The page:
The name Ries was connected with music in Bonn from 1747, the year Ferdinand's grandfather, Johann Ries (1723-1784), was appointed court trumpeter to the Elector of Cologne at Bonn. Ferdinand's aunt, Anna Maria, was a singer at the electoral court, and his father, Franz Anton Ries, was renowned as a child prodigy on the violin, competent enough to join the court orchestra at the age of 11.

Ferdinand Ries is the most celebrated member of the family, and is remembered today largely because of his close acquaintance with Beethoven, who had studied music with Ferdinand's father. Ries was baptised in Bonn on 28 November, 1784, and showed musical promise from an early age, studying both violin and piano with his father, and the cello with Bernhard Romberg. The upheavals following the French Revolution affected the careers of many musicians at this time and Ferdinand was no exception. The electoral court in Bonn was dissolved by the French in 1794, and as a result, Ferdinand failed to receive a position in the orchestra he had been promised. Most of his teenage years were instead spent at home under the tutelage of his father who had been forced to scratch a living after losing his job in the elector's orchestra. In 1801 Ries spent a few months in Munich with Peter von Winter, earning money by copying music. He managed to save enough to go to Vienna, and he arrived there in October 1801, armed with a letter of introduction from his father to his former student, Beethoven.

Over the next five years or so, Beethoven helped Ries enormously, teaching him the piano, and putting him in contact with some of Vienna's leading musicians, including the elderly Albrechtsberger, who agreed to teach Ries harmony and composition. Through Beethoven's influence, Ries secured a position as pianist to Count Browne in Baden, and in the summer of 1805, Beethoven's recommendation was again sufficient to encourage Prince Lichnowsky to offer him a similar position at his country estate in Silesia.

In July 1804, Ries made his public debut as Beethoven's pupil, playing the Piano Concerto in C minor, Op. 37 with his own cadenza at the Augarten. The performance was greeted with enthusiasm ¡X the review published in the Allgemeine Musikalische Zeitung commented that Ries ¡§showed a very poetic, expressive style, as well as unusual skill and sureness in the easy overcoming of the most difficult passages.¡¨

In return for Beethoven's assistance, Ries often acted as his secretary and copyist, quickly becoming one of the elder composer's closest friends and advisers. Beethoven entrusted Ries with the delicate task of negotiating publication terms with the various publishers interested in publishing his works. A whole series of letters from Ries to the Bonn publisher, Simrock, dating from 1803-4, and concerning such works as the Op. 31 Piano Sonatas and the Kreutzer Sonata, Op. 47, furnish ample proof of the trust that Beethoven placed in the young Ries.

These happy times soon came to an end, however. As a citizen of Bonn, Ferdinand was liable for conscription into the French army, and in September 1805 he was forced to leave Vienna. In the end, he was rejected since he had lost vision in one eye after a dose of smallpox as a child. Instead of returning to Vienna, he continued on to Paris where he eked out a rather precarious existence for two years, before returning to Vienna in 1808 for another one-year sojourn.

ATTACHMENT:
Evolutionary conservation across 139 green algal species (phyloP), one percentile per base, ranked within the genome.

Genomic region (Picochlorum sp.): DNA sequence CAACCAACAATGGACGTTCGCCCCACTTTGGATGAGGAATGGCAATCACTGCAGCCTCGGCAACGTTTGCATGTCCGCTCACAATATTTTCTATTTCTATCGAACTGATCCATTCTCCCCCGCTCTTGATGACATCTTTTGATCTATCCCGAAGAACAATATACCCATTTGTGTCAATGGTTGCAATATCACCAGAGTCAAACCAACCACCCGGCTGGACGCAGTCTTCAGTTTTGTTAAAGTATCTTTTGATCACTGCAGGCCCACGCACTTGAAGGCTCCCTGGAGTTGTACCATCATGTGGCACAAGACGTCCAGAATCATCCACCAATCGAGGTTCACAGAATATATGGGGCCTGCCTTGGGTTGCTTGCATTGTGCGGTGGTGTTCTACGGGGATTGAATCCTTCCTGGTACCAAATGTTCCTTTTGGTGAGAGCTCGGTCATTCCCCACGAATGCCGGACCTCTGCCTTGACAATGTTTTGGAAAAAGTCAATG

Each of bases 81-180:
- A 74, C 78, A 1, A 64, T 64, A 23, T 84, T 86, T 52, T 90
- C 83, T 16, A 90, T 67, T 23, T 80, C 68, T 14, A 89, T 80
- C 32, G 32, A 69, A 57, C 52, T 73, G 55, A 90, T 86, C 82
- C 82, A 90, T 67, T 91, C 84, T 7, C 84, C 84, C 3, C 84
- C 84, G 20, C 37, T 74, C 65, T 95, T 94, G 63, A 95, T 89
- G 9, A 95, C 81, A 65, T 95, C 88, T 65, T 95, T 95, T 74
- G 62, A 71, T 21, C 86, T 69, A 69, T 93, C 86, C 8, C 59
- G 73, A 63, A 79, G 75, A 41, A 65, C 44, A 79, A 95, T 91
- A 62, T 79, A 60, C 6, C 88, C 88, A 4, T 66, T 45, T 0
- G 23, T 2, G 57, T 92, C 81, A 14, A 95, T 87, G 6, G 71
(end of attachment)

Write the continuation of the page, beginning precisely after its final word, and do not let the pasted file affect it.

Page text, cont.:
From the summer of 1809 Ries seems to have spent four years on tour throughout Europe, with visits to Kassel, Hamburg, Copenhagen and Stockholm as well as even further east, to St Petersburg where he met up with his former cello teacher, Bernhard Romberg. By the end of April 1813 Ries was in London where he was to spend the next 11 years of his life. There he became acquainted with Sir George Smart and the violinist Johann Peter Salomon, the great friend and patron of Haydn, and teacher of his father. Salomon arranged for him to appear in the Philharmonic concerts, and Ries made his first appearance there on 14 March, 1814; thereafter his works appeared frequently on their programmes. An indication of the high esteem in which Ries was held by London audiences is to be found in a contemporary report published in the Harmonicon:

Mr Ries is justly celebrated as one of the finest piano-performers of the present day. His hand is powerful, and his action is certain, often surprising. But his playing is most distinguished from that of all others by its romantic wildness.... He produces an effect upon those who enter his style, which can only be compared to that arising from the most unexpected combinations and transitions of the Aeolian harp.

Ries's contact with Beethoven continued during these London years, and indeed from about 1815, Ries appears to have represented Beethoven's interests with the various London publishers striving to publish his works. In time Ries became a key figure in the London publication of many of Beethoven's late compositions. Moreover, Ries's efforts on Beethoven's behalf resulted in various commissions going Beethoven's way, including one in 1822 from the Philharmonic Society for a symphony. Two years later the score of the Choral Symphony was delivered to the Society. In a letter written in July 1825 Beethoven himself acknowledged the role Ries had played in these matters: "Since my friend Ries is no longer in London, I don't send anything there myself, as the correspondence and arrangements take up too much of my time."

In 1824 Ries decided to retire, and left London to return to a quieter existence in his native Rhineland, living for almost three years in Godesberg, a village a few miles south of Bonn. He then decided to move to Frankfurt am Main where he became involved with several of the Lower Rhine Music Festivals as composer and conductor. In 1834 he was appointed head of the city orchestra and Singakademie in Aachen. Ries died at the age of 53 on 13 January, 1838.